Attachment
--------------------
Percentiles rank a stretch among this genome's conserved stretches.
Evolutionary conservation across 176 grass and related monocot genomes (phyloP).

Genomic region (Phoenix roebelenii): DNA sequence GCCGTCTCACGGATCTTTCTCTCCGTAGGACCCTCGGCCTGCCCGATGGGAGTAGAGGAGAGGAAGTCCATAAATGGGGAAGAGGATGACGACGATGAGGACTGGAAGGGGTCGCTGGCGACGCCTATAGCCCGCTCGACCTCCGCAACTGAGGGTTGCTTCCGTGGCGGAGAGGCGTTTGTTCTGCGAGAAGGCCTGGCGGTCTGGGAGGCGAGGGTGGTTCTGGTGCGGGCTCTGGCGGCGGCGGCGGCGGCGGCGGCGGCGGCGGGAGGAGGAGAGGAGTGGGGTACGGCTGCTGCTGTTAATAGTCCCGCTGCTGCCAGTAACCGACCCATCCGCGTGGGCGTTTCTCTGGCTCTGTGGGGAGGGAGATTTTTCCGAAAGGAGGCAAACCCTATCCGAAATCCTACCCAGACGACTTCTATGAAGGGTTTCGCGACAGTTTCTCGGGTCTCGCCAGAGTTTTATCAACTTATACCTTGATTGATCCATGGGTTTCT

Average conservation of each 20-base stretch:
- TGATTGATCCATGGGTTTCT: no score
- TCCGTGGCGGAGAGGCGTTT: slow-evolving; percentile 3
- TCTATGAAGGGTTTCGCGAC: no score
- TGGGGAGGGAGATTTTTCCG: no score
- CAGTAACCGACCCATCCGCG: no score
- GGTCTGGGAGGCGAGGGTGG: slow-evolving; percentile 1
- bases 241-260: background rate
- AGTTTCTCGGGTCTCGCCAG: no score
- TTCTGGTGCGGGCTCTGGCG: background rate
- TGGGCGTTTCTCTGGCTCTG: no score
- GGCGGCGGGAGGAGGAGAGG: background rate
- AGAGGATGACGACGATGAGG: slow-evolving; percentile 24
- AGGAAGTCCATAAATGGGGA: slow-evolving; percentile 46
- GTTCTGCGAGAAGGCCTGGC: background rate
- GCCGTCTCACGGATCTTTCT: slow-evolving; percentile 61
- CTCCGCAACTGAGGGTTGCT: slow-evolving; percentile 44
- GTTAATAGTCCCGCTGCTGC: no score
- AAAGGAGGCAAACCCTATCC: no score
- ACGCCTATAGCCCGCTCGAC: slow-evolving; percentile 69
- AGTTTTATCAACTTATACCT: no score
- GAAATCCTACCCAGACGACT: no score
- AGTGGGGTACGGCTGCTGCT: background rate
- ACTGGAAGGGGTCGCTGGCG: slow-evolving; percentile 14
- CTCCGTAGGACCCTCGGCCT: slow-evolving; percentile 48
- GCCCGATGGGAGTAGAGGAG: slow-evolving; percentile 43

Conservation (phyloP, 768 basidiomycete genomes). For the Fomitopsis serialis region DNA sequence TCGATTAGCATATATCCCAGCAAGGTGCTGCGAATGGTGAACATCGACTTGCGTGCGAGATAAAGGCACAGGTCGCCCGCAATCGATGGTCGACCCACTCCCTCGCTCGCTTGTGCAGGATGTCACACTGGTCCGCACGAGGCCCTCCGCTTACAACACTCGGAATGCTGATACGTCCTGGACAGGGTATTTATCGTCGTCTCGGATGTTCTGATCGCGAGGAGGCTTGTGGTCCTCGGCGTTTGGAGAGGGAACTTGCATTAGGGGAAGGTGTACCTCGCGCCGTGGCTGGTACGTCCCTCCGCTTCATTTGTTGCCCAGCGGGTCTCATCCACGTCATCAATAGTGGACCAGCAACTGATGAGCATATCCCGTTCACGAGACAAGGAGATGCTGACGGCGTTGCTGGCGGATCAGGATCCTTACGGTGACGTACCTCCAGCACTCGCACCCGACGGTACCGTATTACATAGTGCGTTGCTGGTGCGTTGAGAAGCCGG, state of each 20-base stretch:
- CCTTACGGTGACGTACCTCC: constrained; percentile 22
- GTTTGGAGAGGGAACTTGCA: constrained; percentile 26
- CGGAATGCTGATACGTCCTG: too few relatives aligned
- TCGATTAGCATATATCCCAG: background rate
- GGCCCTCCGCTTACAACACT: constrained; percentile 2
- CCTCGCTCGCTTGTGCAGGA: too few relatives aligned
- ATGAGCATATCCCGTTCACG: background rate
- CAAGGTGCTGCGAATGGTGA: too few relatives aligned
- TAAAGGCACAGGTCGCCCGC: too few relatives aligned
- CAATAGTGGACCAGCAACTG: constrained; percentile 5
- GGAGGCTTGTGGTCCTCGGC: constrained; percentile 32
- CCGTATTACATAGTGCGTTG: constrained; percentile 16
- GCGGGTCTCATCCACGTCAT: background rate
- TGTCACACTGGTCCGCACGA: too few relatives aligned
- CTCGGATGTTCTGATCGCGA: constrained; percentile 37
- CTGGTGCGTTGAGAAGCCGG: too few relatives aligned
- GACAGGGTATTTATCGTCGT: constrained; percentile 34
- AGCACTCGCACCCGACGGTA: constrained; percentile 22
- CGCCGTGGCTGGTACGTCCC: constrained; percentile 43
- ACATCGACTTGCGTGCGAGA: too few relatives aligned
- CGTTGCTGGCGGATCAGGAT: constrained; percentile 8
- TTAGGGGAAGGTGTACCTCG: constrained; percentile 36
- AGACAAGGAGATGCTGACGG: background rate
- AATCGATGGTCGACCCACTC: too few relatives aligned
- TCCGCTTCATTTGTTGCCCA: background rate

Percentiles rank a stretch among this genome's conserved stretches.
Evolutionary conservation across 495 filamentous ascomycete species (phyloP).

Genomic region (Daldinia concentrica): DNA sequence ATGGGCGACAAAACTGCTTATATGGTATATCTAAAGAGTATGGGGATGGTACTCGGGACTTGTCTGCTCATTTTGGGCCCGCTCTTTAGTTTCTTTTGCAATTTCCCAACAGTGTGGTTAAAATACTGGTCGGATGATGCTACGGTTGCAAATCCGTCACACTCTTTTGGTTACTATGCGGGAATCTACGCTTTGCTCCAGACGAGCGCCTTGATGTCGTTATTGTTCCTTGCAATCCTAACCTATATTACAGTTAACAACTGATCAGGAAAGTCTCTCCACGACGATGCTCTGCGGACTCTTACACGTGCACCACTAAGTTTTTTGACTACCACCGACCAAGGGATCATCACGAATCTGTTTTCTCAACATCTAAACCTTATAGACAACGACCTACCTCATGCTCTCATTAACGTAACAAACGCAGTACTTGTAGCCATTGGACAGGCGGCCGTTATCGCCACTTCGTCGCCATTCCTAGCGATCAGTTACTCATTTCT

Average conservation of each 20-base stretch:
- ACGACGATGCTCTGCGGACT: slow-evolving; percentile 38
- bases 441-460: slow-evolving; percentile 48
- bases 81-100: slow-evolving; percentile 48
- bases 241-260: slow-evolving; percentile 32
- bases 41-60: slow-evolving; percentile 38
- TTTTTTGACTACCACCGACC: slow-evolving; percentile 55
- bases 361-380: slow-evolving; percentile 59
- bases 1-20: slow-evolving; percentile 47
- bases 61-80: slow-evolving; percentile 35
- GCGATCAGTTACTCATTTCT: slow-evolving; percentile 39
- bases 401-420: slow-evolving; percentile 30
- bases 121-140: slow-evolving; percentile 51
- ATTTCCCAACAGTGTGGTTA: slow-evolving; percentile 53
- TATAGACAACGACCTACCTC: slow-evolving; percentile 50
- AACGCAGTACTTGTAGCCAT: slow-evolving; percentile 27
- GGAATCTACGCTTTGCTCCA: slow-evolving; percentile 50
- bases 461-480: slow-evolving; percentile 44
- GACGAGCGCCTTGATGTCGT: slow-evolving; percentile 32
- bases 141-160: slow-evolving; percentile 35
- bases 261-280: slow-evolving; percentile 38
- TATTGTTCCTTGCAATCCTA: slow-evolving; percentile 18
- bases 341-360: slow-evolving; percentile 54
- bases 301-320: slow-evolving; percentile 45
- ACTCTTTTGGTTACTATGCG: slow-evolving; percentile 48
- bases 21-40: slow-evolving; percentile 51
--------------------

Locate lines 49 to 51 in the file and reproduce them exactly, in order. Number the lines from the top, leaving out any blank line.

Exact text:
- CGCCGTGGCTGGTACGTCCC: constrained; percentile 43
- ACATCGACTTGCGTGCGAGA: too few relatives aligned
- CGTTGCTGGCGGATCAGGAT: constrained; percentile 8